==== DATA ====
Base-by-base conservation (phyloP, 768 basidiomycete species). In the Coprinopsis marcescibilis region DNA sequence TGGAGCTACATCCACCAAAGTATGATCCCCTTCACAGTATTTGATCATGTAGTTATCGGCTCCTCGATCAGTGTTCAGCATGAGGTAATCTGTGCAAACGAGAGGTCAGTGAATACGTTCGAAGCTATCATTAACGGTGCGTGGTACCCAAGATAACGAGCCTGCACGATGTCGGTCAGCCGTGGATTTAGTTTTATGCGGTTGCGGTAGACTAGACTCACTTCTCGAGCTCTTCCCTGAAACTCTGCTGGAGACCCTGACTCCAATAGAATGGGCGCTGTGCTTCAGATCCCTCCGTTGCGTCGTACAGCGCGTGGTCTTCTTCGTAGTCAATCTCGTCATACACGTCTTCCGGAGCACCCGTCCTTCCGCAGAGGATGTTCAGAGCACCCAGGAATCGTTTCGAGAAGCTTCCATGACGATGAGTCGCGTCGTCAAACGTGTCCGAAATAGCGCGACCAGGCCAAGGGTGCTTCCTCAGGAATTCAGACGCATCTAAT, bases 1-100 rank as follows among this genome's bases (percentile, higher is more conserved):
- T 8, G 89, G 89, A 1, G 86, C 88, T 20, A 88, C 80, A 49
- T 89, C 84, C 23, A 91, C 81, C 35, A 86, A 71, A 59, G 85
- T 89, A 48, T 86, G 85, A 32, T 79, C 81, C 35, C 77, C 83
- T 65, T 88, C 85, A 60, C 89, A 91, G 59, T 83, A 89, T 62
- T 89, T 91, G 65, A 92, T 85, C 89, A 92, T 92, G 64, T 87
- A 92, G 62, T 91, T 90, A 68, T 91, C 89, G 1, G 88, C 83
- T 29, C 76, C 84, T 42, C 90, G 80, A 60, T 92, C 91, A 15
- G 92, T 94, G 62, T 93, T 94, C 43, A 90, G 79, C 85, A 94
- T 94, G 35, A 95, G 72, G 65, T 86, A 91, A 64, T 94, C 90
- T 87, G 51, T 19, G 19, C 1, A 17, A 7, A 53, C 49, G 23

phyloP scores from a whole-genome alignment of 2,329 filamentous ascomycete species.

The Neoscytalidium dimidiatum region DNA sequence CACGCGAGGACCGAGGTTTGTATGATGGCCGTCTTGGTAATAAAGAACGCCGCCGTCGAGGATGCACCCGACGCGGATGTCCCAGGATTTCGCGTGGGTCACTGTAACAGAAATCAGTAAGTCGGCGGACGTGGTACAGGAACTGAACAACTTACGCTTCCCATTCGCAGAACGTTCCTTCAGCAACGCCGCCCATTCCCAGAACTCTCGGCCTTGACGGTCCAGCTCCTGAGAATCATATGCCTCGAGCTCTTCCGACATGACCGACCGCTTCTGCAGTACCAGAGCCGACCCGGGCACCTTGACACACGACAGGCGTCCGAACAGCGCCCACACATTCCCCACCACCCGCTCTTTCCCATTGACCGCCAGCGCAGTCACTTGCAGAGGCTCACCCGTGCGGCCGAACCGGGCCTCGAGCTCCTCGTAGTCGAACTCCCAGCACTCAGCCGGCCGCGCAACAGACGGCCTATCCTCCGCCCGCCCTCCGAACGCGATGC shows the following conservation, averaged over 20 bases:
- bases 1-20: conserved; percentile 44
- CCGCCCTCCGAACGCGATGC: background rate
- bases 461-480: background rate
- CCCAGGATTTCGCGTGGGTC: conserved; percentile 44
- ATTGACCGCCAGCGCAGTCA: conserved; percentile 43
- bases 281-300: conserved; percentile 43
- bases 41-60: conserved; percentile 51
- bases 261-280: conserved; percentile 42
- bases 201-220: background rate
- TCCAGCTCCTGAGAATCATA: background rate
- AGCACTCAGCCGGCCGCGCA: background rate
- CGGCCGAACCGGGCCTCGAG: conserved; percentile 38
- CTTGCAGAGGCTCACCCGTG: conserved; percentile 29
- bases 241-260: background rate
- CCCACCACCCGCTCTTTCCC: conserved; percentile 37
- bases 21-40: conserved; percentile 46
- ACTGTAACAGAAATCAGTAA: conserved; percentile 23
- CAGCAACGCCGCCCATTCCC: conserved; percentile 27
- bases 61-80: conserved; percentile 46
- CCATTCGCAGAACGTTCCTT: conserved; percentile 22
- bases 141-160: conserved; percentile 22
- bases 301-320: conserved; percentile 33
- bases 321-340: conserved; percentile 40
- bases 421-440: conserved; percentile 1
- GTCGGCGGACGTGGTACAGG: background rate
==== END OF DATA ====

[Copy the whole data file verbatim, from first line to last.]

Base-by-base conservation (phyloP, 768 basidiomycete species). In the Coprinopsis marcescibilis region DNA sequence TGGAGCTACATCCACCAAAGTATGATCCCCTTCACAGTATTTGATCATGTAGTTATCGGCTCCTCGATCAGTGTTCAGCATGAGGTAATCTGTGCAAACGAGAGGTCAGTGAATACGTTCGAAGCTATCATTAACGGTGCGTGGTACCCAAGATAACGAGCCTGCACGATGTCGGTCAGCCGTGGATTTAGTTTTATGCGGTTGCGGTAGACTAGACTCACTTCTCGAGCTCTTCCCTGAAACTCTGCTGGAGACCCTGACTCCAATAGAATGGGCGCTGTGCTTCAGATCCCTCCGTTGCGTCGTACAGCGCGTGGTCTTCTTCGTAGTCAATCTCGTCATACACGTCTTCCGGAGCACCCGTCCTTCCGCAGAGGATGTTCAGAGCACCCAGGAATCGTTTCGAGAAGCTTCCATGACGATGAGTCGCGTCGTCAAACGTGTCCGAAATAGCGCGACCAGGCCAAGGGTGCTTCCTCAGGAATTCAGACGCATCTAAT, bases 1-100 rank as follows among this genome's bases (percentile, higher is more conserved):
- T 8, G 89, G 89, A 1, G 86, C 88, T 20, A 88, C 80, A 49
- T 89, C 84, C 23, A 91, C 81, C 35, A 86, A 71, A 59, G 85
- T 89, A 48, T 86, G 85, A 32, T 79, C 81, C 35, C 77, C 83
- T 65, T 88, C 85, A 60, C 89, A 91, G 59, T 83, A 89, T 62
- T 89, T 91, G 65, A 92, T 85, C 89, A 92, T 92, G 64, T 87
- A 92, G 62, T 91, T 90, A 68, T 91, C 89, G 1, G 88, C 83
- T 29, C 76, C 84, T 42, C 90, G 80, A 60, T 92, C 91, A 15
- G 92, T 94, G 62, T 93, T 94, C 43, A 90, G 79, C 85, A 94
- T 94, G 35, A 95, G 72, G 65, T 86, A 91, A 64, T 94, C 90
- T 87, G 51, T 19, G 19, C 1, A 17, A 7, A 53, C 49, G 23

phyloP scores from a whole-genome alignment of 2,329 filamentous ascomycete species.

The Neoscytalidium dimidiatum region DNA sequence CACGCGAGGACCGAGGTTTGTATGATGGCCGTCTTGGTAATAAAGAACGCCGCCGTCGAGGATGCACCCGACGCGGATGTCCCAGGATTTCGCGTGGGTCACTGTAACAGAAATCAGTAAGTCGGCGGACGTGGTACAGGAACTGAACAACTTACGCTTCCCATTCGCAGAACGTTCCTTCAGCAACGCCGCCCATTCCCAGAACTCTCGGCCTTGACGGTCCAGCTCCTGAGAATCATATGCCTCGAGCTCTTCCGACATGACCGACCGCTTCTGCAGTACCAGAGCCGACCCGGGCACCTTGACACACGACAGGCGTCCGAACAGCGCCCACACATTCCCCACCACCCGCTCTTTCCCATTGACCGCCAGCGCAGTCACTTGCAGAGGCTCACCCGTGCGGCCGAACCGGGCCTCGAGCTCCTCGTAGTCGAACTCCCAGCACTCAGCCGGCCGCGCAACAGACGGCCTATCCTCCGCCCGCCCTCCGAACGCGATGC shows the following conservation, averaged over 20 bases:
- bases 1-20: conserved; percentile 44
- CCGCCCTCCGAACGCGATGC: background rate
- bases 461-480: background rate
- CCCAGGATTTCGCGTGGGTC: conserved; percentile 44
- ATTGACCGCCAGCGCAGTCA: conserved; percentile 43
- bases 281-300: conserved; percentile 43
- bases 41-60: conserved; percentile 51
- bases 261-280: conserved; percentile 42
- bases 201-220: background rate
- TCCAGCTCCTGAGAATCATA: background rate
- AGCACTCAGCCGGCCGCGCA: background rate
- CGGCCGAACCGGGCCTCGAG: conserved; percentile 38
- CTTGCAGAGGCTCACCCGTG: conserved; percentile 29
- bases 241-260: background rate
- CCCACCACCCGCTCTTTCCC: conserved; percentile 37
- bases 21-40: conserved; percentile 46
- ACTGTAACAGAAATCAGTAA: conserved; percentile 23
- CAGCAACGCCGCCCATTCCC: conserved; percentile 27
- bases 61-80: conserved; percentile 46
- CCATTCGCAGAACGTTCCTT: conserved; percentile 22
- bases 141-160: conserved; percentile 22
- bases 301-320: conserved; percentile 33
- bases 321-340: conserved; percentile 40
- bases 421-440: conserved; percentile 1
- GTCGGCGGACGTGGTACAGG: background rate